Here in Hendricks County, we are very fortunate to have trails fit for hiking, biking, walking and horseback riding! Both the B&O and Vandalia trails are situated on old railroad beds. So, now instead of clickety-clack on the tracks, you regularly hear the rhythmic footfalls of joggers, the whirring sound of bicycle wheels on the paths and even a whinny or two through the trees! Vandalia Trail Now is the perfect time to enjoy these railway trails through the fields and forests of Hendricks County. The temperatures make it comfortable and the foliage and wildlife make it an enjoyable way to spend a little time surrounded by nature. It doesn't cost a cent and you might find a little surprise along the way…

The B&O Trail

The B&O Trail in Hendricks County has two 12-foot wide asphalt trails; 1.8 miles from Ind. 267 to County Road 300 North in Brownsburg, Ind., and 1.25 miles from Ronald Reagan Parkway east to Raceway Road. B&O Trail, Brownsburg, Ind. The B&O Trail will eventually run from Tibbs Avenue in Indianapolis through Marion, Hendricks, Putnam and Parke counties. Brownsburg resident, Diana Virgil started the development process in 1994. Now, she is president of the B&O Trail Association. But it wasn't until 2009 that the purchase from CSX of 16 miles of what was once the Baltimore and Ohio Railroad corridor was finally completed. The existing railway trails wind their way through fields and trees and across county roads. Intersections are complete with warning lights for user safety and to keep drivers alert.  Parking information is available in the Spring 2012 newsletter. Because the trails are paved and relatively short, people of all ages can make use of them. I've seen walkers, bikers (some with wagons), strollers and even a wheelchair enjoying the paths. B&O Trail Tunnel murals The tunnel near Ronald Reagan has become the place to go. What was once an eyesore filled with graffiti is now an interesting place to stop and catch your breath. The tunnel is filled with artwork and murals created by professional artists, retired art teachers, students and children. “It has become a destination and so now people just love to come down and look at them,” Virgil said. The B&O Trail has become a popular place for the community, and there are several development projects in the works. Virgil says that in the beginning, people weren't too excited about the trail, but now, people are out using it and asking when connections are planned and when additional sections will be added. If you start down the B&O Trail this fall to enjoy the beauty of nature, you’ll be able to say, “I remember when...” as you share the developments that will be coming in each season of the coming years.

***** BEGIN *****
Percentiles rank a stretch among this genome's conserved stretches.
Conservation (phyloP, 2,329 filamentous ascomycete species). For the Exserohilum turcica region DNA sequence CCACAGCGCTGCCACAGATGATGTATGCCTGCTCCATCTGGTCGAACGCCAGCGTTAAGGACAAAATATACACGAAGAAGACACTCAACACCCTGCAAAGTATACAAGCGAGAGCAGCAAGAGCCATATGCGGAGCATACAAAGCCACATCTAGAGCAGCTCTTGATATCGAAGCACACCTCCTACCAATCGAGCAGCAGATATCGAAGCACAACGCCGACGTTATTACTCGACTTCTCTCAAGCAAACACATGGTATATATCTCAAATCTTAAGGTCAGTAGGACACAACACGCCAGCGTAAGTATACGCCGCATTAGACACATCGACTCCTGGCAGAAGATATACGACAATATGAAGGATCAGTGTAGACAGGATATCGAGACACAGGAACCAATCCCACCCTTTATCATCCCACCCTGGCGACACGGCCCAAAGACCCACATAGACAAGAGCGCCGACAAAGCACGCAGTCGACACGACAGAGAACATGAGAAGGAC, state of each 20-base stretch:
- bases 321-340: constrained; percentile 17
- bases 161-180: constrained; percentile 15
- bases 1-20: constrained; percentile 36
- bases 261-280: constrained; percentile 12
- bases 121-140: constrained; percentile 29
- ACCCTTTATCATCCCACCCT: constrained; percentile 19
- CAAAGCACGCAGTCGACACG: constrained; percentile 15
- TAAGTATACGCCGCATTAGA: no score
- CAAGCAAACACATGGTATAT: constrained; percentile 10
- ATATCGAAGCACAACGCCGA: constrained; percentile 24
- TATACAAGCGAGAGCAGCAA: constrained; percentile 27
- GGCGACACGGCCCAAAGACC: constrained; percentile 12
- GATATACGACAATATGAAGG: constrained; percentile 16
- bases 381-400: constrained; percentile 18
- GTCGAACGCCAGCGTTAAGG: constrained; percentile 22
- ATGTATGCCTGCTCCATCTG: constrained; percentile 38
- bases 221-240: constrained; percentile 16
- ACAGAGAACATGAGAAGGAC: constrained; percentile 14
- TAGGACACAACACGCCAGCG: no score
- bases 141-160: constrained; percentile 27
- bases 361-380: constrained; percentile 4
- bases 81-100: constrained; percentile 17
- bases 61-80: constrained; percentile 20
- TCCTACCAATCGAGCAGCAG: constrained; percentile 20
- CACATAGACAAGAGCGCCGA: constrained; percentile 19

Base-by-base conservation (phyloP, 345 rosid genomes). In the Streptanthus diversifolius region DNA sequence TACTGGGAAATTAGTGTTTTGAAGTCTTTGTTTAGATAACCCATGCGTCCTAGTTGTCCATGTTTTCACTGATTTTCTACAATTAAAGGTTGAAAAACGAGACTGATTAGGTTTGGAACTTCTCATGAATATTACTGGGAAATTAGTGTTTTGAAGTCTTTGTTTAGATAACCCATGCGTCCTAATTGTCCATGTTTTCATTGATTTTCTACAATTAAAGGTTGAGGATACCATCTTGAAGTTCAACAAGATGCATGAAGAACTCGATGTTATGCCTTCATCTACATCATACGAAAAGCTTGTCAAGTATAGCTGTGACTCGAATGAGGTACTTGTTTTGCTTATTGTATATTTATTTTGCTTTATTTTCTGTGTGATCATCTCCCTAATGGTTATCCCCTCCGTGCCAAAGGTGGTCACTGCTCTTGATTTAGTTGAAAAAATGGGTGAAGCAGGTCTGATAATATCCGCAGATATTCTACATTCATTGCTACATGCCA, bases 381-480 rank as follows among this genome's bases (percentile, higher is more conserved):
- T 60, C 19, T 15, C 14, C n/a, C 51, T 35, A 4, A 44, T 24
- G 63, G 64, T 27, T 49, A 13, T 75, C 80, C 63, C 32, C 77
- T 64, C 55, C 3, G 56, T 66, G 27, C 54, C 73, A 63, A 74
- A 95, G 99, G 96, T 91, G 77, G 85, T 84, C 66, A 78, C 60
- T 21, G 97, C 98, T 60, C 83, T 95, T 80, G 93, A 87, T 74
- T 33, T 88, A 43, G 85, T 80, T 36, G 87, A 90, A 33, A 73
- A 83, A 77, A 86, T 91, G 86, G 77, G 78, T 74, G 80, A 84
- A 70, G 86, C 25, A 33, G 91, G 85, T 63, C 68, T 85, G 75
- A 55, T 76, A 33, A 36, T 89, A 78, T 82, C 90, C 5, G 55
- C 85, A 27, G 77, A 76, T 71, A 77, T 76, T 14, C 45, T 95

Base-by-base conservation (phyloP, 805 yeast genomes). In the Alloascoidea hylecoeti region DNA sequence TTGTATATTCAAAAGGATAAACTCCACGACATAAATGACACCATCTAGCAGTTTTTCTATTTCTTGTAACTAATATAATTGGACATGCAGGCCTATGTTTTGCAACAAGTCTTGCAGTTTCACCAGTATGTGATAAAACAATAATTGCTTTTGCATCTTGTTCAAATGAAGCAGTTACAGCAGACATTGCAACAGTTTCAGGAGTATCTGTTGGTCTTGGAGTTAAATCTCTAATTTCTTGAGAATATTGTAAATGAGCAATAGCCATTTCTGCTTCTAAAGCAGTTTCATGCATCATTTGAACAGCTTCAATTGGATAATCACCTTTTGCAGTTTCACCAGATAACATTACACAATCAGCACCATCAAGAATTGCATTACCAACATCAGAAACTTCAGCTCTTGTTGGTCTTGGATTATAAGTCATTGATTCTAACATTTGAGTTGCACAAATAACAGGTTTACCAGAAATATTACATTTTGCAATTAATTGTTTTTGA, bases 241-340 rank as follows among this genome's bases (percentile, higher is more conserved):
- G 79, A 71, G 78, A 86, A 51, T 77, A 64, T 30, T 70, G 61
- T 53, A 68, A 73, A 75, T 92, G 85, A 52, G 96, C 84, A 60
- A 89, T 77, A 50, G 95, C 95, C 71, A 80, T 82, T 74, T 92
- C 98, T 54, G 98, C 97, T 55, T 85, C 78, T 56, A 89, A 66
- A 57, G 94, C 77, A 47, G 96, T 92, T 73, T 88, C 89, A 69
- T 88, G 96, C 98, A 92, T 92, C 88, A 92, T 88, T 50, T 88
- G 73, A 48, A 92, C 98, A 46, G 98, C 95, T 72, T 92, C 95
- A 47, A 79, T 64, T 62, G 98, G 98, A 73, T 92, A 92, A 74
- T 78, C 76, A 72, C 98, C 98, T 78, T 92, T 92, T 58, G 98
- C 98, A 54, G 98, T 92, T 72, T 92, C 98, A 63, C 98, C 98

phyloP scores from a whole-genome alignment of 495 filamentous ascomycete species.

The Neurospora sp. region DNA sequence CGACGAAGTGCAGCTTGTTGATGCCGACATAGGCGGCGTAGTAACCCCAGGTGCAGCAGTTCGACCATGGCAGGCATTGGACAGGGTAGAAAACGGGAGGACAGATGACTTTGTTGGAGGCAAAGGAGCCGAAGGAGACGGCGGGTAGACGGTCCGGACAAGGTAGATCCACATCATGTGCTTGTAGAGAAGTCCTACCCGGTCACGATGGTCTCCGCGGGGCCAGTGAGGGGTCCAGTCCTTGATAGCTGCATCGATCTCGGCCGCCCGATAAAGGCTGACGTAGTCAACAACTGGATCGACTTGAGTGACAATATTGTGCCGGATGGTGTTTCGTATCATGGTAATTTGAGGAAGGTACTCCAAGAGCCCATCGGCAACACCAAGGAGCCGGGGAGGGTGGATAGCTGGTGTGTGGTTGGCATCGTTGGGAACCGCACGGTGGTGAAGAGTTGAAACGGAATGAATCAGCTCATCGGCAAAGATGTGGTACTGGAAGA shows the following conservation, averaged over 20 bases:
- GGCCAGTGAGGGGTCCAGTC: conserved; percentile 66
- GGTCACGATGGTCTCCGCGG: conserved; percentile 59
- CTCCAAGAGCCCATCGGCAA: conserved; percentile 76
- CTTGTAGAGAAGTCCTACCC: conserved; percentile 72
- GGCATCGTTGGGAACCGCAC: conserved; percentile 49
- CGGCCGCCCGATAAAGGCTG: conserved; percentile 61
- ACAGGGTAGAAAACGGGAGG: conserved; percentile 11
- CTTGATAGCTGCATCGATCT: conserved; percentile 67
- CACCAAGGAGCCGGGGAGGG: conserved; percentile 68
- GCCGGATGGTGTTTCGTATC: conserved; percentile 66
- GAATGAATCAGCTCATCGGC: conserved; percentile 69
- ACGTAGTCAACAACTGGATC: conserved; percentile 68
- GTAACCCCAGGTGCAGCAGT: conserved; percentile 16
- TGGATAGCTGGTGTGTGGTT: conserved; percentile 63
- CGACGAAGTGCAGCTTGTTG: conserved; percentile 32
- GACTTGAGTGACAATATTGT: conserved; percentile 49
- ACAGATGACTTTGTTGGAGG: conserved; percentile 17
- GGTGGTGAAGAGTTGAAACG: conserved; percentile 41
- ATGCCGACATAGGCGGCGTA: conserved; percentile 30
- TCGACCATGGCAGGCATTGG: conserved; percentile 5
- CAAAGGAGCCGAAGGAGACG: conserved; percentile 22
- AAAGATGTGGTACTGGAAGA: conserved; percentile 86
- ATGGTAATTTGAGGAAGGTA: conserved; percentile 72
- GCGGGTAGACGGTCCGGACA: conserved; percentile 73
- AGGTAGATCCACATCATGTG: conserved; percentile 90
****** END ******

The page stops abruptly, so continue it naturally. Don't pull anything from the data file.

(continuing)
The Vandalia Trail

Another railway trail growing in popularity is the Vandalia Trail. Named after the Vandalia Railroad that was replaced by the Pennsylvania Railroad, the trail follows the abandoned bed of the railroad corridor. I spoke with Greg Midgley, who was instrumental in getting the trail established beginning in 2004. Although there have been no formal counts taken, the trail is busy. Many walk or bike it every day and fall is one of the best times to enjoy the rustle of the leaves and the call of the birds. The natural rustic surface of the three miles of the Vandalia Trail between Amo, Ind., and Coatesville, Ind., is open for hikers and bikers out to enjoy the crisp fall air and beautiful fall foliage. The path is a natural surface with some sections of crushed stone. There is also an equestrian trail carved through the forest following the terrain that runs parallel with the bike and pedestrian path. Click here for maps and information about the parking that is available  for vehicles and horse trailers at both ends of the Vandalia Trail in Amo and Coatesville. Some sections of the railway trail continuing west on its way into Putnam County are under construction, yet still navigable. The equestrian trail west of Coatesville is also under construction. Once the entire length of the trail is open, it will be 12 miles long stretching from Amo to Greencastle in Putnam County. So before the snow flies, get acquainted with these two diverse railway trails here in Hendricks County. Who knows, you might just take up cross-country skiing or fancy a winter hike, and if so, you’ll know right where to go!